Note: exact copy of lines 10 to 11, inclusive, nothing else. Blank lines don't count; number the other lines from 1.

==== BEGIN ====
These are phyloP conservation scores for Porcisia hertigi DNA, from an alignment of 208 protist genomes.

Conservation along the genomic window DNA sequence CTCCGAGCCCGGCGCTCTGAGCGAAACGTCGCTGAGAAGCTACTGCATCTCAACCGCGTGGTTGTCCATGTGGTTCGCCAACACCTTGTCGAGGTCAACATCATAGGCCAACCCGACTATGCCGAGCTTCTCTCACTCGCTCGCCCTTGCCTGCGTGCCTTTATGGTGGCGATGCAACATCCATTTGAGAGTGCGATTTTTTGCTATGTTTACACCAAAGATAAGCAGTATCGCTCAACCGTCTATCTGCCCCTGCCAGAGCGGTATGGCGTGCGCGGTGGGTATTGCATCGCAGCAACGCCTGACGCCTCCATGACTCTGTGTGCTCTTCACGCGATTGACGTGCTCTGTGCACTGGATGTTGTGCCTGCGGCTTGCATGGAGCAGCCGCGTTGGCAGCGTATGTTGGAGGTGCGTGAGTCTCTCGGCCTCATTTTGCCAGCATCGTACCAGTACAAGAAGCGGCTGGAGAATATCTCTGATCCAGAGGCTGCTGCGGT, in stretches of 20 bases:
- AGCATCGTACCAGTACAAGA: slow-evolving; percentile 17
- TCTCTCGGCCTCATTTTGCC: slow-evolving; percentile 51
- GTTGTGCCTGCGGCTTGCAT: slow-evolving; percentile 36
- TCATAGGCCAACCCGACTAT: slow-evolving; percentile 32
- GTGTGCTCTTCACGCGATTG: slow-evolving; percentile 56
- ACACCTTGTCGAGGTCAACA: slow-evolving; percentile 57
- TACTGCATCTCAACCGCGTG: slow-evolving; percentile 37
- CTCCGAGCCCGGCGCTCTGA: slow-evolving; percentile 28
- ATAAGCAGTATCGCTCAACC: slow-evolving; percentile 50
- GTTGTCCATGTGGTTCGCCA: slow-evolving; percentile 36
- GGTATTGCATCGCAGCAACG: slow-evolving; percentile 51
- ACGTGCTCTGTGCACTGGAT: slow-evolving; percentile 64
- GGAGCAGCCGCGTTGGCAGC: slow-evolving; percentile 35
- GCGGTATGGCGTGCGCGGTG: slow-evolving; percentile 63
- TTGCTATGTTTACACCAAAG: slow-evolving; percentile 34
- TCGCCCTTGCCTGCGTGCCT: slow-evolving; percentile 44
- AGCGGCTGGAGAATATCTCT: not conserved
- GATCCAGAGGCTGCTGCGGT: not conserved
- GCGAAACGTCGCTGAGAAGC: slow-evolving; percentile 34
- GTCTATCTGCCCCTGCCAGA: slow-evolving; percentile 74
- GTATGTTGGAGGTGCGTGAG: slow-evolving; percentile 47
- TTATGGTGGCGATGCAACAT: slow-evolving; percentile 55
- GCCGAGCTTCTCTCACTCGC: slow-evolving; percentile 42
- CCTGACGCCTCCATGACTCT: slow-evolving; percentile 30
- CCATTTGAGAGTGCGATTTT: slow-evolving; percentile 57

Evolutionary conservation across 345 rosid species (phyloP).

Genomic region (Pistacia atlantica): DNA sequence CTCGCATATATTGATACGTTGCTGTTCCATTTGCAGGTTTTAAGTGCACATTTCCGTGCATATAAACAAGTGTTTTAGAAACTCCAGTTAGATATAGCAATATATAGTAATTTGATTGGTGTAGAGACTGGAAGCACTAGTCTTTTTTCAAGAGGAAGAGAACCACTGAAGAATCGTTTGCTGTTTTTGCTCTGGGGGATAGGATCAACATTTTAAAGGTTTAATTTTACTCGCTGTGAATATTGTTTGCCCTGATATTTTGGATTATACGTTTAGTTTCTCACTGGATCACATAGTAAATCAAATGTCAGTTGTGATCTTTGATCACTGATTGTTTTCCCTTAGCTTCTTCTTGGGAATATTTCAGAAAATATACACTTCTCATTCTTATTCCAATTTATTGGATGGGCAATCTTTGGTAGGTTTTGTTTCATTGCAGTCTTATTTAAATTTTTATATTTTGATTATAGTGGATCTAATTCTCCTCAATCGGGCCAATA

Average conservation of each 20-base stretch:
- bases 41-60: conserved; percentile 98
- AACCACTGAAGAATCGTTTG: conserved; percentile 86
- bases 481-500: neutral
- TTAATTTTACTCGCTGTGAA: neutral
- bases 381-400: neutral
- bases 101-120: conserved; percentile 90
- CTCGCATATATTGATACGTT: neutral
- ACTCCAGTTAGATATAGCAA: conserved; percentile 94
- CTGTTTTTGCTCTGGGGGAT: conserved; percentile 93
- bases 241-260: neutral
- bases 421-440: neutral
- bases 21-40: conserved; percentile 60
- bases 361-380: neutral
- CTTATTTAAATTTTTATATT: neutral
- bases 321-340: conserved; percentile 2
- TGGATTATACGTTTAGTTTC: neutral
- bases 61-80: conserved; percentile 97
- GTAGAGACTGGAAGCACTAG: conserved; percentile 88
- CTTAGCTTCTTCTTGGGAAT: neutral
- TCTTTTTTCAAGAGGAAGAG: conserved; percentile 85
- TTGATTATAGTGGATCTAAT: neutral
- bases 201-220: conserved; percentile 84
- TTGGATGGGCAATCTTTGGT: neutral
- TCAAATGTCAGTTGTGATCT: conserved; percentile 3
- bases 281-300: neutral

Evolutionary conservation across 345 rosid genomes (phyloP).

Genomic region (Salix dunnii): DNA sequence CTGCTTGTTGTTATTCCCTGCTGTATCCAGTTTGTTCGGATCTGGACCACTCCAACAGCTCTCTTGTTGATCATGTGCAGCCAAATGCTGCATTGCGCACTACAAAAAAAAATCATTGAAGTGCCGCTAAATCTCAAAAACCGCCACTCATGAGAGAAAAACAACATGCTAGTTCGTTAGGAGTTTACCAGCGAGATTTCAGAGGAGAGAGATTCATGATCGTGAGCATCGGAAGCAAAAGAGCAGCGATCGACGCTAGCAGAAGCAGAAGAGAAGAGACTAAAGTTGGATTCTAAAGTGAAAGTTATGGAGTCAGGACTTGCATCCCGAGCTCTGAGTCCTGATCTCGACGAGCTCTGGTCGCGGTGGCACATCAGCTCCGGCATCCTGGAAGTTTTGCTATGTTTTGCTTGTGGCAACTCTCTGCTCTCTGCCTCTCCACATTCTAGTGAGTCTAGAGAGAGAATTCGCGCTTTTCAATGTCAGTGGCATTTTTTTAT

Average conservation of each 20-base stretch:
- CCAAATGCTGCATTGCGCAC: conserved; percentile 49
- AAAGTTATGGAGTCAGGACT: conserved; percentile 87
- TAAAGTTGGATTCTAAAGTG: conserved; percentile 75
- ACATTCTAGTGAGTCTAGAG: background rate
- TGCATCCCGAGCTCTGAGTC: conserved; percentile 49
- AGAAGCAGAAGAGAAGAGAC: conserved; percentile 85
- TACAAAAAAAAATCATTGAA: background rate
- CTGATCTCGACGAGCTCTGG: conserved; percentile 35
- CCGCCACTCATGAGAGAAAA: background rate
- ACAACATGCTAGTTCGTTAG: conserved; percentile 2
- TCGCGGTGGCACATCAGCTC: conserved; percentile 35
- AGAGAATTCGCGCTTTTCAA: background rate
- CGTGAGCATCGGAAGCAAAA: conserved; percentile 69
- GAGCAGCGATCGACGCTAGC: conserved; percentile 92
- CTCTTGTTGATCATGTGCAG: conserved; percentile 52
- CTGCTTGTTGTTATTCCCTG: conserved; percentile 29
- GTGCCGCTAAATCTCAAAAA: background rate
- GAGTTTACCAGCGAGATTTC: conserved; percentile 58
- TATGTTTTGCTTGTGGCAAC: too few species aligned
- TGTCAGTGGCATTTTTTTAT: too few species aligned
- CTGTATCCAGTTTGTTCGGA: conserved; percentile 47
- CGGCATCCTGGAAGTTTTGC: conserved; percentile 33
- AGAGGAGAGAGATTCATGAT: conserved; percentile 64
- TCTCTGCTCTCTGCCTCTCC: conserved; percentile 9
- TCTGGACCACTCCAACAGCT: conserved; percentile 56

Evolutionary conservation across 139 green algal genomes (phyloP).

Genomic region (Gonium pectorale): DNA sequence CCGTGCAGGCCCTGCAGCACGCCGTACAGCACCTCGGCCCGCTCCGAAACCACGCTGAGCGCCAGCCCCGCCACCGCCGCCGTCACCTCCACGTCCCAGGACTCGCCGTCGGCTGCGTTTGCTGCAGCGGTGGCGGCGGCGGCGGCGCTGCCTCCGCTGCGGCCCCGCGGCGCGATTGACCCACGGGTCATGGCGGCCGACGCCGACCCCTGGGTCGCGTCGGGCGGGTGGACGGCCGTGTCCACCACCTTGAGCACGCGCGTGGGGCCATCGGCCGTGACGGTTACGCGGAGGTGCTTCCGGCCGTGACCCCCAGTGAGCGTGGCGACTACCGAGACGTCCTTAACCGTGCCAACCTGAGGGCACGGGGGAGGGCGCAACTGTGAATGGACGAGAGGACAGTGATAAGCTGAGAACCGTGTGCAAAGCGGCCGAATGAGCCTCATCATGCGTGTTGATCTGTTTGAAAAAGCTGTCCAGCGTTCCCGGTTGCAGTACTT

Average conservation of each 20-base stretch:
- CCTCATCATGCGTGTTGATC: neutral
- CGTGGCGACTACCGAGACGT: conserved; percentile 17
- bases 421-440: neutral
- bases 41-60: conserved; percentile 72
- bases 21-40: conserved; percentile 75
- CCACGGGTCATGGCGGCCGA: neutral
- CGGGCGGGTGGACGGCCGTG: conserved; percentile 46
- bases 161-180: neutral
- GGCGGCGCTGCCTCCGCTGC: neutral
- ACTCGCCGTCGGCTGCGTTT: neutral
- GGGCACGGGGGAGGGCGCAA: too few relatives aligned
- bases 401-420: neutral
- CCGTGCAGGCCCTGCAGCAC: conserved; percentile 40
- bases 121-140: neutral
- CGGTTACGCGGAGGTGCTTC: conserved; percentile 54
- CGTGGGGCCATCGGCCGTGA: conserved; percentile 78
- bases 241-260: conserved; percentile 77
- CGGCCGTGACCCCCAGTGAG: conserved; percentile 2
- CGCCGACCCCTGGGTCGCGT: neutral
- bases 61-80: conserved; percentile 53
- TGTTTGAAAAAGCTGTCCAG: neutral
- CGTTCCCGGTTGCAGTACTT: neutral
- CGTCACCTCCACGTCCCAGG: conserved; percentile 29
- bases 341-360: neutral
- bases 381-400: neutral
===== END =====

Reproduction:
- CTCCGAGCCCGGCGCTCTGA: slow-evolving; percentile 28
- ATAAGCAGTATCGCTCAACC: slow-evolving; percentile 50